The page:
In June 2008 Stephen Harper apologized for a century of government-funded residential schools. This was an important symbolic gesture, but his Conservative government hasn’t made reconciliation a priority. It’s ironic that TRC Commissioner Chief Littlechild worked on the draft UN Declaration on the Rights of Indigenous Peoples, which the Harper government refuses to sign. Meanwhile, the United Church, one denomination that ran residential schools, not only apologized in 1986 and again in 1998, but is calling on Canada to endorse the Declaration and supports aboriginal rights across the country.


One-third of those affected live(d) in Saskatchewan and the last school to close in Canada was the Catholic-run school at Lebret. Catholics ran 9 of the 17 schools in the province, Anglicans ran 5; the rest were operated by the United and Presbyterian churches. One survivor in our circle credited all the churches except the Catholic for “manning-up” to their role in the harms of residential schools. The sex abuse scandal continuing in the Catholic Church perpetuates the distrust. Distrust for the government and its settlement package also continues. It’s ironic that the federal Ministry of Northern and Indian Affairs has to approve TRC funding.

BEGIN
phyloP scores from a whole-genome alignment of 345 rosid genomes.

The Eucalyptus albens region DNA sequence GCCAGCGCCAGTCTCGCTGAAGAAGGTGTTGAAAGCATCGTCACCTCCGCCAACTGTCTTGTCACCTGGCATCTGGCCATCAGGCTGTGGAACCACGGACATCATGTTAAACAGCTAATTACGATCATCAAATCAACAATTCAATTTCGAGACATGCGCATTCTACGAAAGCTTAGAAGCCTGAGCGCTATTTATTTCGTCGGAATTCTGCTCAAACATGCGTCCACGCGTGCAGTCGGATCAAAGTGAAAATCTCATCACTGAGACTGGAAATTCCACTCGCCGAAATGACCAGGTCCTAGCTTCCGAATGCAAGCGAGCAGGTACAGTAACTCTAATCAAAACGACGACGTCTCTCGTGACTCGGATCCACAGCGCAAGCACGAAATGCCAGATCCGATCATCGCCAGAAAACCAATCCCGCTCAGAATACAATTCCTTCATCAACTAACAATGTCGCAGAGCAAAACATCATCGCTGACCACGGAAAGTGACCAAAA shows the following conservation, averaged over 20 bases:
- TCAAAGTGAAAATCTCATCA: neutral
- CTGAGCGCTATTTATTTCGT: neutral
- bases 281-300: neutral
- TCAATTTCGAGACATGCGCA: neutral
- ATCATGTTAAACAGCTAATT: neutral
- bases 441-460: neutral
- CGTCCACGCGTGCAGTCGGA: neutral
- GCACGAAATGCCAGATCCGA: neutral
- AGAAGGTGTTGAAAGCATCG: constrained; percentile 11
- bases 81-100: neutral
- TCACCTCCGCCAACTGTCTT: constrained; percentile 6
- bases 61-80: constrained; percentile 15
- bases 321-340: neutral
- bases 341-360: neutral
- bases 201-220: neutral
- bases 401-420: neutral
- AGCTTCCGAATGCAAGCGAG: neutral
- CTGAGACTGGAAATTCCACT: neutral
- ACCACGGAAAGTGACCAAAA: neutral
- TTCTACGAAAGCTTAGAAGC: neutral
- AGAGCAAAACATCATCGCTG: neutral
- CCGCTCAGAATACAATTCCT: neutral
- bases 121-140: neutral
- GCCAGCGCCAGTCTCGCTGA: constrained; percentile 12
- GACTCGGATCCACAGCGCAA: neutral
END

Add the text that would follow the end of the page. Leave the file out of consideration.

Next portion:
It’s been difficult to initiate the reconciliation process. Stigma kept many survivors from using the first federal program, in 2003. The TRC is trying to address this by hosting seven events across the country. The first, held at the Forks in Winnipeg this past June, drew an unexpected 40,000 people over five days. This stretched support services to the breaking point; some had trouble coping with the scale of survivors and their stories. While a lot of money was spent on entertainment some elders had to sleep on the river banks.

An event will be held in Saskatchewan in 2012, and settler as well as aboriginal persons will hopefully be directly involved. There are some practical programs underway. In 2008 the United Church began forming “Right Relations Home groups” where persons of aboriginal and settler background commit to a five year process of reconciliation. Another is “Returning to Spirit”, a non-profit “community of Aboriginal and non-Aboriginal people dedicated to generating reconciliation of the Indian Residential School legacy in Canada.” It provides learning opportunities for aboriginal and settler persons, who meet in separate groups for 5 days prior to coming together. Sessions highlight how to “create your future rather than be stuck in the past; move beyond ‘healing’ and experience reconciliation; bridge the differences between yourself and others; discover how Residential Schools show up in your life today and impact Canadian society” and more.